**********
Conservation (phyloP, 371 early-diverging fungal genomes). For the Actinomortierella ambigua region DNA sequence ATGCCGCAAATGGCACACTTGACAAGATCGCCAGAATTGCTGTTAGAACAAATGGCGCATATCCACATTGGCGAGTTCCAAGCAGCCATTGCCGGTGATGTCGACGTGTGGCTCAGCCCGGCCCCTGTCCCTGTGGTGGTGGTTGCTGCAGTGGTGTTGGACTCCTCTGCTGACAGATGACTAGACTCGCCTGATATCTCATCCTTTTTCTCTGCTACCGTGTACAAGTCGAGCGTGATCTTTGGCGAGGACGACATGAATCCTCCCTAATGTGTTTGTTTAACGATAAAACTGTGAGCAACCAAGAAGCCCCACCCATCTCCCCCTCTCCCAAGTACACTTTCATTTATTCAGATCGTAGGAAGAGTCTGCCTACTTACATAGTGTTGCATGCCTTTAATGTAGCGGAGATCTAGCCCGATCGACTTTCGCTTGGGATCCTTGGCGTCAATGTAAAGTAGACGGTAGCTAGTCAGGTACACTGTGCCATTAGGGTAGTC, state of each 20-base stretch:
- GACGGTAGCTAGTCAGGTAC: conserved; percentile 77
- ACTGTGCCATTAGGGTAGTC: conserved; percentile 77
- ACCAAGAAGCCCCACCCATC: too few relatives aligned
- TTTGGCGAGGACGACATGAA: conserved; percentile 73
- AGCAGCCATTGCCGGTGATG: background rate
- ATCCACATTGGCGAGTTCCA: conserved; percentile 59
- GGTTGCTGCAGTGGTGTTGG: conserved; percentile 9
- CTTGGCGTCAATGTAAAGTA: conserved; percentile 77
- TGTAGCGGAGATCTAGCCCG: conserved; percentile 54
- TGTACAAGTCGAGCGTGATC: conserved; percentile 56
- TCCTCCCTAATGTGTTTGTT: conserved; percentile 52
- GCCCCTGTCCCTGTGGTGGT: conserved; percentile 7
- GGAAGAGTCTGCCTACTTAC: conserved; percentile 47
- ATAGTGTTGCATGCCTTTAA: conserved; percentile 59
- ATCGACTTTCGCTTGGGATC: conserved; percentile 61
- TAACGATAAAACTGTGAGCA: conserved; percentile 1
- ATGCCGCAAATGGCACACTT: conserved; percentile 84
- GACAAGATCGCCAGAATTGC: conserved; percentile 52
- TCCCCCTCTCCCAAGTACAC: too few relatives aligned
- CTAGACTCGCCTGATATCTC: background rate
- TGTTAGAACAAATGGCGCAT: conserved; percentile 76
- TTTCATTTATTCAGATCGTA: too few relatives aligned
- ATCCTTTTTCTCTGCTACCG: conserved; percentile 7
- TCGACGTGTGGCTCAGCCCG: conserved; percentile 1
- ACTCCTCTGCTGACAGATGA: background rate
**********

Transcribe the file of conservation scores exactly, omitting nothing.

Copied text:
Conservation (phyloP, 371 early-diverging fungal genomes). For the Actinomortierella ambigua region DNA sequence ATGCCGCAAATGGCACACTTGACAAGATCGCCAGAATTGCTGTTAGAACAAATGGCGCATATCCACATTGGCGAGTTCCAAGCAGCCATTGCCGGTGATGTCGACGTGTGGCTCAGCCCGGCCCCTGTCCCTGTGGTGGTGGTTGCTGCAGTGGTGTTGGACTCCTCTGCTGACAGATGACTAGACTCGCCTGATATCTCATCCTTTTTCTCTGCTACCGTGTACAAGTCGAGCGTGATCTTTGGCGAGGACGACATGAATCCTCCCTAATGTGTTTGTTTAACGATAAAACTGTGAGCAACCAAGAAGCCCCACCCATCTCCCCCTCTCCCAAGTACACTTTCATTTATTCAGATCGTAGGAAGAGTCTGCCTACTTACATAGTGTTGCATGCCTTTAATGTAGCGGAGATCTAGCCCGATCGACTTTCGCTTGGGATCCTTGGCGTCAATGTAAAGTAGACGGTAGCTAGTCAGGTACACTGTGCCATTAGGGTAGTC, state of each 20-base stretch:
- GACGGTAGCTAGTCAGGTAC: conserved; percentile 77
- ACTGTGCCATTAGGGTAGTC: conserved; percentile 77
- ACCAAGAAGCCCCACCCATC: too few relatives aligned
- TTTGGCGAGGACGACATGAA: conserved; percentile 73
- AGCAGCCATTGCCGGTGATG: background rate
- ATCCACATTGGCGAGTTCCA: conserved; percentile 59
- GGTTGCTGCAGTGGTGTTGG: conserved; percentile 9
- CTTGGCGTCAATGTAAAGTA: conserved; percentile 77
- TGTAGCGGAGATCTAGCCCG: conserved; percentile 54
- TGTACAAGTCGAGCGTGATC: conserved; percentile 56
- TCCTCCCTAATGTGTTTGTT: conserved; percentile 52
- GCCCCTGTCCCTGTGGTGGT: conserved; percentile 7
- GGAAGAGTCTGCCTACTTAC: conserved; percentile 47
- ATAGTGTTGCATGCCTTTAA: conserved; percentile 59
- ATCGACTTTCGCTTGGGATC: conserved; percentile 61
- TAACGATAAAACTGTGAGCA: conserved; percentile 1
- ATGCCGCAAATGGCACACTT: conserved; percentile 84
- GACAAGATCGCCAGAATTGC: conserved; percentile 52
- TCCCCCTCTCCCAAGTACAC: too few relatives aligned
- CTAGACTCGCCTGATATCTC: background rate
- TGTTAGAACAAATGGCGCAT: conserved; percentile 76
- TTTCATTTATTCAGATCGTA: too few relatives aligned
- ATCCTTTTTCTCTGCTACCG: conserved; percentile 7
- TCGACGTGTGGCTCAGCCCG: conserved; percentile 1
- ACTCCTCTGCTGACAGATGA: background rate